A Dogmatic Response

Today’s Gospel (Matthew 16:13-20) is one of the most stereotypically Catholic – and even papal. It contains Christ’s authoritative words to Simon Peter: the changing of his name, the giving of the keys, the promise to the Church built on him.

Now, the Catholic temptation is to leap right away to this scene’s importance for establishing and defending papal and ecclesial authority. Indeed, as the text indicates, our Lord built his Church on Peter and on no other; he gave the keys to Peter and to no other. But this passage contains an even more fundamental principle, without which we can’t properly understand the papacy or ecclesial authority.

Our Lord’s most important words in the passage are not his renaming of Simon and the giving of the keys, but what comes before. In response to Simon Peter’s confession of faith, Jesus solemnly proclaims, “Blessed are you, Simon son of Jonah. For flesh and blood has not revealed this to you, but my heavenly Father.”

These words affirm not just Simon Peter’s personal faith but his dogmatic answer. They confirm what Saint John Henry Newman calls “the principle of dogma, that is, supernatural truths irrevocably committed to human language, imperfect because it is human, but definitive and necessary because given from above.”

Simon Peter’s words are not only a pious aspiration but also a theological dogma. Indeed, they can be pious precisely because they are dogmatic. Without dogma, piety is empty. His words express the truth about the Person of Jesus. They serve as the means of proclaiming that truth to others and handing it down to subsequent generations. More importantly, our Lord’s approval of Simon Peter’s dogmatic statement affirms the principle that we can speak intelligibly about the divine.

The principle of dogma is set in contrast, first of all, to human creativity: “flesh and blood has not revealed this to you.” The Church’s faith is received from God, not manufactured by man. It is not a collection of merely human ideas. Nor does our knowledge of God come from our own cleverness or insight. Our faith comes from Christ’s heavenly Father. He has spoken His Word into the world in such a manner that we can not only receive it but also hand it on.

But our fallen human nature doesn’t want to receive anything. That would indicate a lack of freedom. We prefer to imitate Eve and grasp. We are so enslaved to our autonomy that we reject even the given/received nature of our own bodies and choose to self-identify as something else.


Similarly, we rebel at the thought of a truth that we ourselves haven’t invented. So, rather than dogma, people speak about the Church’s “policies” or “stances.” Will the Church change her policy on women priests? What about the Church’s stance on abortion? The refusal to receive the faith according to the principle of dogma means that we have nothing sure or certain but only unfixed rules.

“Flesh and blood has not revealed this to you.” The principle of dogma is also set in contrast to popular opinion. This whole Gospel scene begins with our Lord’s question, “Who do people say that the Son of Man is?” The results of this primitive public opinion poll are disheartening and predictable.

The crowds don’t know who he is. But that doesn’t surprise our Lord. After all, he doesn’t ask the question to learn something. He asks so that the Apostles will learn not to look for the true faith in public opinion.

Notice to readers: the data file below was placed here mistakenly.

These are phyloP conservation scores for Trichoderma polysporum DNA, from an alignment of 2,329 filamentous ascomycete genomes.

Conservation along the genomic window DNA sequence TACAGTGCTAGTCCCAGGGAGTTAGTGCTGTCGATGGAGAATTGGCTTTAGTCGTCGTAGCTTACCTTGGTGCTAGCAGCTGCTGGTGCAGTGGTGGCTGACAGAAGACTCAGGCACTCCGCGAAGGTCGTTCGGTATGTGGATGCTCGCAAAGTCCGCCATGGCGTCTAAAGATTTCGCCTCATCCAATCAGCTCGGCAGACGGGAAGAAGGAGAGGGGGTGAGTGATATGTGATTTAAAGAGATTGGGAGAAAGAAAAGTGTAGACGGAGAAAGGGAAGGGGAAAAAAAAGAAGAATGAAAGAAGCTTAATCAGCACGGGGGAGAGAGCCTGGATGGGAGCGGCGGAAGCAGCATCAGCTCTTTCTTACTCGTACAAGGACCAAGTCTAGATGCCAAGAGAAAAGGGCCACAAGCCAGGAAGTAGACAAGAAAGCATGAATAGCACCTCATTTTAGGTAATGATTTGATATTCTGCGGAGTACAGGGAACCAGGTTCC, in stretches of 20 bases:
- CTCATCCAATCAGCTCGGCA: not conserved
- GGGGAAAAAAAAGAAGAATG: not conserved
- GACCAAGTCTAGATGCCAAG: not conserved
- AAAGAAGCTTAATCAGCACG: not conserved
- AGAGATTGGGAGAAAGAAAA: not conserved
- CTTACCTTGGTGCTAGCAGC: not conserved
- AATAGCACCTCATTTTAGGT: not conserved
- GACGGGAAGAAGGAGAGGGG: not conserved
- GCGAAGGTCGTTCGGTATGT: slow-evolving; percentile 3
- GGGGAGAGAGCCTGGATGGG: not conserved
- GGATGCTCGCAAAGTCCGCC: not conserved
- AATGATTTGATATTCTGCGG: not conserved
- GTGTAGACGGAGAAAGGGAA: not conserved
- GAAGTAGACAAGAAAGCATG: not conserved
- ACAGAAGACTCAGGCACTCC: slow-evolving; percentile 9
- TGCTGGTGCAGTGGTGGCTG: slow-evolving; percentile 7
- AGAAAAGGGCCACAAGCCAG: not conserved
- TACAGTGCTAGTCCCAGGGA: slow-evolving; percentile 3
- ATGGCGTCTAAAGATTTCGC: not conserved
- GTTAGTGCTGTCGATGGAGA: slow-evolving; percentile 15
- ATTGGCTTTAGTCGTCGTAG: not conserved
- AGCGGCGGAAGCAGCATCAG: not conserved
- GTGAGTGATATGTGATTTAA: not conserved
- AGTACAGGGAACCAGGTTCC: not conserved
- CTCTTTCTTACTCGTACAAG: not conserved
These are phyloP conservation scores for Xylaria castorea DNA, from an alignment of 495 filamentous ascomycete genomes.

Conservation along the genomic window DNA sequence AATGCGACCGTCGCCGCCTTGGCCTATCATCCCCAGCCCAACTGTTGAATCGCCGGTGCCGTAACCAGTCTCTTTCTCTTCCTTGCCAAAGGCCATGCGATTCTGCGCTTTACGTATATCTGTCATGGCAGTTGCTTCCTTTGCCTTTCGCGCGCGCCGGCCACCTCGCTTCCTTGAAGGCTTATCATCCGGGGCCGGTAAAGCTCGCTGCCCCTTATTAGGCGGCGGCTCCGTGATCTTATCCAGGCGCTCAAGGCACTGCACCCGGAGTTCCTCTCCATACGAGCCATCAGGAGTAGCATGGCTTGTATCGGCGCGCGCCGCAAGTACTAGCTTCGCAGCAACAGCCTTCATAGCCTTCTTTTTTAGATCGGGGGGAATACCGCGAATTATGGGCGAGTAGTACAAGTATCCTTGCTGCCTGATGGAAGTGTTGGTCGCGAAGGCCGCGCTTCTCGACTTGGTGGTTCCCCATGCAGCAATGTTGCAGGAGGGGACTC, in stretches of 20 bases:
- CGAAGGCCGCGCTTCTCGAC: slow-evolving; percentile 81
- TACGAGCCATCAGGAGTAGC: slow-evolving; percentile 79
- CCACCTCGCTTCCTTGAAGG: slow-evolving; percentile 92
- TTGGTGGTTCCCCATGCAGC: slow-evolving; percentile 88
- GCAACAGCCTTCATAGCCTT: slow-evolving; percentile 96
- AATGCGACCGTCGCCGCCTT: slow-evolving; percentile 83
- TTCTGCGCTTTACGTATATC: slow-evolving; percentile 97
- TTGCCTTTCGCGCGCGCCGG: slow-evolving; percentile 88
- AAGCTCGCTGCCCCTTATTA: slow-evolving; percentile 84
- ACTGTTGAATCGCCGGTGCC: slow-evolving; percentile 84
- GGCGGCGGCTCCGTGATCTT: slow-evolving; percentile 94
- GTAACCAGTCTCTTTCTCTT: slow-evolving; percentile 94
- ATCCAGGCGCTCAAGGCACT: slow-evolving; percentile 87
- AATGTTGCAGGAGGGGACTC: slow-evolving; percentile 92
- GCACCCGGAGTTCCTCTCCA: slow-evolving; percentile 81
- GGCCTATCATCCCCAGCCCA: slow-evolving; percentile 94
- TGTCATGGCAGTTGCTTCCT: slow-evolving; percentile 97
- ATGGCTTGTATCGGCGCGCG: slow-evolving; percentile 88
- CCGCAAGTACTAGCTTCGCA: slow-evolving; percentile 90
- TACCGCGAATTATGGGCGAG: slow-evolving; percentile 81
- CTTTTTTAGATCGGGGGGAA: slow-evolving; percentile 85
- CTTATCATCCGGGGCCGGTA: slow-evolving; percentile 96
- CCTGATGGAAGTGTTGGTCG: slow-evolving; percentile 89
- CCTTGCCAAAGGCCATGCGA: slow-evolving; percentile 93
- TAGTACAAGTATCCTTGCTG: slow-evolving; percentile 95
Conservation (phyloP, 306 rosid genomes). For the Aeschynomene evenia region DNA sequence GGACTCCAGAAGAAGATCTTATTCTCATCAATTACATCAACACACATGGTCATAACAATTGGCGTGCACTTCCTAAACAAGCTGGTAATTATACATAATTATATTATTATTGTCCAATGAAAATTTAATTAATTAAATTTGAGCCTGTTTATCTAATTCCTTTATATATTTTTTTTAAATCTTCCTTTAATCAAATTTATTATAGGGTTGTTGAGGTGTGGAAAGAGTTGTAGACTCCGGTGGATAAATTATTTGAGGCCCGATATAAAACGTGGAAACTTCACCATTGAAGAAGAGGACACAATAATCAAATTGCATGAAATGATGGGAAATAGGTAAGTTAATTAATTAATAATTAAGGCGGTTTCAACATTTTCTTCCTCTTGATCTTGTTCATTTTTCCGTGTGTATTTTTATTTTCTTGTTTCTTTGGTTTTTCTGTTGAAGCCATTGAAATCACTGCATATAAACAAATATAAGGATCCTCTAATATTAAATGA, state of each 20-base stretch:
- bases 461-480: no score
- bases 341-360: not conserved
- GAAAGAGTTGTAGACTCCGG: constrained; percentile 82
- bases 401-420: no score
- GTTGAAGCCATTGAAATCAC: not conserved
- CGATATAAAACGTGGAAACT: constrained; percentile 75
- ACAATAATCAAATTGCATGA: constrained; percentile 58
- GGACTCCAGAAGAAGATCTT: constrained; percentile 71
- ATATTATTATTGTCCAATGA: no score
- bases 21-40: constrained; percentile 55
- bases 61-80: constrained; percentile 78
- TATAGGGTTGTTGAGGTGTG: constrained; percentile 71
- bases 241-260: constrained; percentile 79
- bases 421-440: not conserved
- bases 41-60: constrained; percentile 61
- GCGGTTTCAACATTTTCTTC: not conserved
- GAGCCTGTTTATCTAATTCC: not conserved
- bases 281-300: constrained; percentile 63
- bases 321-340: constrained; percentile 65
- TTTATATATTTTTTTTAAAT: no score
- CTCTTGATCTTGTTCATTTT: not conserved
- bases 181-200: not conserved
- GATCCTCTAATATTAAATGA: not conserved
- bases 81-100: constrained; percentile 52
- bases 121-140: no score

The Catholic faith doesn’t come by surveys, opinion polls, referenda, or even synods. It comes from God. Those other instruments might at times be helpful for understanding how best to express and hand on the faith. But the faith itself is of divine origin. Failure to adhere to the principle of dogma inevitably leads members of the Church to chase after public opinion, desperately trying to shape the faith into what others think it should be.

The principle of dogma also has tremendous meaning for the Church’s interior life and governance. This is why we must appreciate this principle prior to our Lord’s promises to Peter and the Church. Ecclesial and papal authority flow only from the principle of dogma and are in turn at its service. Peter receives authority not for his own purposes or pleasure, but for making known the truth of Jesus Christ that he himself professed.

The Church will be governed either by truth or by power. Of course, that’s true for any institution to some degree or another. But for the Church, whose very life comes from the Father’s revelation, it’s all the more important that she be governed by truth. If dogmatic truth does not govern, then the assertion of power is the only alternative. Clericalism is, in the end, precisely that prizing of human power, influence, and control over the authority of truth and dogma.

Finally, and most importantly, the principle of dogma serves our personal relationship with Jesus Christ. Which of course runs contrary to the current mindset that contrasts relationships (good) and dogma (bad). But the man who confesses, “You are the Christ, the Son of the living God,” is absolutely devoted to Jesus personally and thus desires to know him more. It follows that he should be entrusted with authority to bring others to know Christ personally and make that same confession of faith.


*Image: Jesus Giving the Keys to St. Peter by Jean Auguste Dominique Ingres, 1820 [Musée Ingres Bourdelle, Montauban, France]

Fr. Paul Scalia is a priest of the Diocese of Arlington, VA, where he serves as Episcopal Vicar for Clergy and Pastor of Saint James in Falls Church. He is the author of That Nothing May Be Lost: Reflections on Catholic Doctrine and Devotion and the editor of Sermons in Times of Crisis: Twelve Homilies to Stir Your Soul.